Types of Biodiversity
Broadly, there are three types of biodiversity as follows:
Genetic Diversity refers to the variation in genes found within a species. For example, not all oak trees are identical – some may be more resistant to disease while others grow faster. This genetic variability allows species to adapt and survive changes. It’s like having a diverse skill set. These key points about genetic diversity are:
- It occurs due to variability in the gene pool of a species
- Conferred by differences in DNA
- Allows populations to adapt to changes (disease resistance)
- Prevents extinction events
Species diversity means having many different types of species living together, rather than just one or two species dominating an area. For example, a forest with only pine trees has low species diversity compared to a rainforest teaming with thousands of plants and animals. Different species depend on each other in ecosystems. The key points about species diversity are:
- Not just the number of species but their relative abundance
- Considers species’ roles and interactions in the community
- More diversity provides functional redundancy if one species declines
- Keeps ecosystems stable amid population fluctuations
Ecosystem diversity is having many different types of ecosystems and habitats in a region. For instance, a landscape with just grassland is less diverse than one with lakes, forests, meadows and deserts. Having this variety of habitats allows more species to thrive and survive disruptions like fires or floods. It provides more options. Important points on Ecosystem diversity are:
- Variability in habitats across geography
- Accounts for biological and non-biological factors
- Creates a mosaic of communities across landscapes
- Buffers ecosystems against regional disturbances like fires or floods
- Allows species to move between intact habitats if one is damaged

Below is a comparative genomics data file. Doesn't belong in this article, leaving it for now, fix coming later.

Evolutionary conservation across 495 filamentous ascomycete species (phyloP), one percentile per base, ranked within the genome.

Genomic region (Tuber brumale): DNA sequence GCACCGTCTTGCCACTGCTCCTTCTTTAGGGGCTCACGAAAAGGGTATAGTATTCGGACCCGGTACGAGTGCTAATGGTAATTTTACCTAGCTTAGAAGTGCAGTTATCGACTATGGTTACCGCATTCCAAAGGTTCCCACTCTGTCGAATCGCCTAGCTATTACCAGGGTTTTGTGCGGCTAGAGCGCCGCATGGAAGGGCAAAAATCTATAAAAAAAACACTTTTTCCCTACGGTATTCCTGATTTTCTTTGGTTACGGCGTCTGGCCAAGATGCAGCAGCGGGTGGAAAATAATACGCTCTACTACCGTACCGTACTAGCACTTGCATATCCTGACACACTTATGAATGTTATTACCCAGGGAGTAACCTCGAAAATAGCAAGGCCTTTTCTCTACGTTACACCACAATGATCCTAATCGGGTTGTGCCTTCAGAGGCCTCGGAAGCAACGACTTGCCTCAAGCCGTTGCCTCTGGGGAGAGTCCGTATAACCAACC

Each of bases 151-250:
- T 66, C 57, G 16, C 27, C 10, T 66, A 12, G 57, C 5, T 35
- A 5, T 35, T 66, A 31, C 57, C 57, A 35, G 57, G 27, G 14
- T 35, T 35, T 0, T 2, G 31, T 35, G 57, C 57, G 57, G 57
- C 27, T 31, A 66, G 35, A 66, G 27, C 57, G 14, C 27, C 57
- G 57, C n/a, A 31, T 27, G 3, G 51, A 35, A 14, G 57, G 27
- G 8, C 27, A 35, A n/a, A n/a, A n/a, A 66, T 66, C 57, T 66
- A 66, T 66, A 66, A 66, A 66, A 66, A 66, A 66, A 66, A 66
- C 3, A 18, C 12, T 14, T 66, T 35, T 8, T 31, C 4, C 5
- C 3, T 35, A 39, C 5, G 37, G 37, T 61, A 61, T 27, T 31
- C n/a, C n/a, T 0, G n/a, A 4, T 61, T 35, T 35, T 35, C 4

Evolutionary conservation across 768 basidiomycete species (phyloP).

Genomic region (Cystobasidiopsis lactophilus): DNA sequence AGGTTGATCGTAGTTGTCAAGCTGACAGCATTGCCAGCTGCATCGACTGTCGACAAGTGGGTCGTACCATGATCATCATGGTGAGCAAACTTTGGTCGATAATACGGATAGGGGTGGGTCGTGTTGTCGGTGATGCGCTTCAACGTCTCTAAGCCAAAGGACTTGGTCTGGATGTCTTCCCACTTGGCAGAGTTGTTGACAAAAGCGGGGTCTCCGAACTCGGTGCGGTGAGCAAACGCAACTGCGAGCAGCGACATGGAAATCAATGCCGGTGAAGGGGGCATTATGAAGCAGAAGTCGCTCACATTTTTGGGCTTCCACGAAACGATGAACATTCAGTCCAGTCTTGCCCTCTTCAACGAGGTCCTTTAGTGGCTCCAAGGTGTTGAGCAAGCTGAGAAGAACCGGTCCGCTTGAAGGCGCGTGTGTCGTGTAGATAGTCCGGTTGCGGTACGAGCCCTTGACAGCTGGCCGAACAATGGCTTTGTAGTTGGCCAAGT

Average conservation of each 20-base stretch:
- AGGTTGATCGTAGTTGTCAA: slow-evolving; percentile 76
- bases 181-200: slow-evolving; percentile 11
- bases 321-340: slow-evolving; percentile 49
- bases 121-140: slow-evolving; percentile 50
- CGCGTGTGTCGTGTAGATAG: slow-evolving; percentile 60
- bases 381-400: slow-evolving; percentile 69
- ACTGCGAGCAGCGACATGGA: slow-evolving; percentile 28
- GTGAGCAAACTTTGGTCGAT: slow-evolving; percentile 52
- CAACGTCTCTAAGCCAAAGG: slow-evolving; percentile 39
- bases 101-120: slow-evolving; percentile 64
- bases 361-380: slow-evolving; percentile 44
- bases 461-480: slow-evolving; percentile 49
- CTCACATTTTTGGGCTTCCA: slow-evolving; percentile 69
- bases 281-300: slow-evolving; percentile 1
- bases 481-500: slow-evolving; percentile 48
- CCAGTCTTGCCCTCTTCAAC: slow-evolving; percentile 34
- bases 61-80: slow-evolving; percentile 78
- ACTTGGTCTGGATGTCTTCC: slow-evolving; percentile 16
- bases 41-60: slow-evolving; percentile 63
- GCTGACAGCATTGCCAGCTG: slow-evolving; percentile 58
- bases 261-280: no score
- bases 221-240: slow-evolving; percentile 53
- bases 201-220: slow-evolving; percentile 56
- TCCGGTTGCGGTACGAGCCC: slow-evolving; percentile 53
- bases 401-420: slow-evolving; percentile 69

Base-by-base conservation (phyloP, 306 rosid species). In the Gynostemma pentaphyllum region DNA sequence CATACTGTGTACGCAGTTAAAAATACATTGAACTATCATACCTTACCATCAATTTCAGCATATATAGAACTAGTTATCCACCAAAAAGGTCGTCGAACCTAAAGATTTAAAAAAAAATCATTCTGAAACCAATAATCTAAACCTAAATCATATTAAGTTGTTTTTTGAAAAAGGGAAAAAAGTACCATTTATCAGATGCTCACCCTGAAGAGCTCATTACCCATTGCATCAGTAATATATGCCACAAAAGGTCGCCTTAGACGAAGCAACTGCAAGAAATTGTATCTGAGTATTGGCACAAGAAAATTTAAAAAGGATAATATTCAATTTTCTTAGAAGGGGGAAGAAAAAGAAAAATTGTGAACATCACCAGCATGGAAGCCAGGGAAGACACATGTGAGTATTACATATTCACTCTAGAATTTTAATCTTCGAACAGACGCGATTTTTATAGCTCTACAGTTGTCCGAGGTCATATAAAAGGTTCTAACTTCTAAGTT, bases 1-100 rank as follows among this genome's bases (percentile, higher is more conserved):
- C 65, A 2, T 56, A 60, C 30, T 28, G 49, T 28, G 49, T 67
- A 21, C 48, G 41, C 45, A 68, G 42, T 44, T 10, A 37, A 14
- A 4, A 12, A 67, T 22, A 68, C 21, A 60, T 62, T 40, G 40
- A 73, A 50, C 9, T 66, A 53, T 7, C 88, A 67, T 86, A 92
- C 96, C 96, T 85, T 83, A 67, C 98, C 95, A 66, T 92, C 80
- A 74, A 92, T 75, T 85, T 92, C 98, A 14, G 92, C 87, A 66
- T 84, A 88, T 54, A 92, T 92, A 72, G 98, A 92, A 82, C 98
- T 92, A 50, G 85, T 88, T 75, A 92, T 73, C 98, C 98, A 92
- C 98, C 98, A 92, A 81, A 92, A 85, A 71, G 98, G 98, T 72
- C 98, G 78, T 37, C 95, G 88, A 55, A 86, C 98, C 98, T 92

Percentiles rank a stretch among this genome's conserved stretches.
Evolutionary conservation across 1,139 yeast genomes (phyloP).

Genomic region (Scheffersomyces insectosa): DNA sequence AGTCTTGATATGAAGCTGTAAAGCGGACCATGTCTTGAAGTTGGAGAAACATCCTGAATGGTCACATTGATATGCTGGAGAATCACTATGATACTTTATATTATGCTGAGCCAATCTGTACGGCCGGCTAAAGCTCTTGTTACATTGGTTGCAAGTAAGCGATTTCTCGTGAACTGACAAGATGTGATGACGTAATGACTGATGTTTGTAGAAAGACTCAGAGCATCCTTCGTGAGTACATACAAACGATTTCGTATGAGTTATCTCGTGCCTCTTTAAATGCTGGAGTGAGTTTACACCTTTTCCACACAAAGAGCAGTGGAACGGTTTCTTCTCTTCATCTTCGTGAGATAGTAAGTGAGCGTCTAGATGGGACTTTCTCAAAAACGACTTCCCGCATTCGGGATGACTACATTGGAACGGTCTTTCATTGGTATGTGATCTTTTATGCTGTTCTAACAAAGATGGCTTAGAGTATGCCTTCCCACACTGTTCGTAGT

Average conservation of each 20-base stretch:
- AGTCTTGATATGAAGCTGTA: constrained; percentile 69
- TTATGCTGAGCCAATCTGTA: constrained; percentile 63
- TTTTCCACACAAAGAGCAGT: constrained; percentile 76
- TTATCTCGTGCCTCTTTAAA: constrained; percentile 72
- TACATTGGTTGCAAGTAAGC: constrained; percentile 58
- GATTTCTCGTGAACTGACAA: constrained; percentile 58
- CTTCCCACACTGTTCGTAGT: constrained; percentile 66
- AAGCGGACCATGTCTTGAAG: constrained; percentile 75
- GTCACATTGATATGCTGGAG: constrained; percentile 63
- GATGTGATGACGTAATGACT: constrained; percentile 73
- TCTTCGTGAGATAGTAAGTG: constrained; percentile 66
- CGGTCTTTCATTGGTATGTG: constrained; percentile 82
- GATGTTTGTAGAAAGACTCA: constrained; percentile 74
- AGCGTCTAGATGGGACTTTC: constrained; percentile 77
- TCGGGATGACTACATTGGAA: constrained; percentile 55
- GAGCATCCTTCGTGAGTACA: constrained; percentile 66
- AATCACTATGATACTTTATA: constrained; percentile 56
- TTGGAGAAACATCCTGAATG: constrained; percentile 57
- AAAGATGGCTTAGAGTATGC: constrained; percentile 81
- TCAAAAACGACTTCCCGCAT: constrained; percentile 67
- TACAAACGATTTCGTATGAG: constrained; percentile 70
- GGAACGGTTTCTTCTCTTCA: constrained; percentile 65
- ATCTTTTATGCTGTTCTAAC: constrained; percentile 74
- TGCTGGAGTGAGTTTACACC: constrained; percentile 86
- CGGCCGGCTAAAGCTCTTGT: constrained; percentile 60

- Enables overall species diversity to be maintained at landscape scales
While genetic diversity provides adaptability, species diversity provides stability through redundancy, and ecosystem diversity provides connectivity across space to protect biodiversity when localized disturbances occur. All three facets are important for preserving biodiversity at different scales.
Estimating current biodiversity
Estimating Earth’s total biodiversity is challenging, but best current science suggests there are 8-20 million eukaryotic species globally. Only about 1.5 million species have been formally identified/named so far, indicating there are many yet to be discovered. Calculating total biodiversity requires using multiple methods to estimate numbers across ecosystems and taxa. DNA analysis allows scientists to extrapolate species numbers from limited sampling. Much biodiversity remains undocumented, especially microbial species.
More than 99.9% of all species that ever lived on Earth, amounting to over five billion species, are estimated to be extinct.
Threats to Biodiversity
Since life began on Earth, five major mass extinctions and several minor events have led to large and sudden drops in biodiversity. The period since the emergence of humans has displayed an ongoing biodiversity loss and an accompanying loss of genetic diversity. This process is often referred to as Holocene extinction, or sixth mass extinction. Biodiversity loss is also “one of the most critical manifestations of the Anthropocene” a new proposed geological epoch which is thought to have started around the 1950s. The reduction is caused primarily by human impacts, particularly habitat destruction.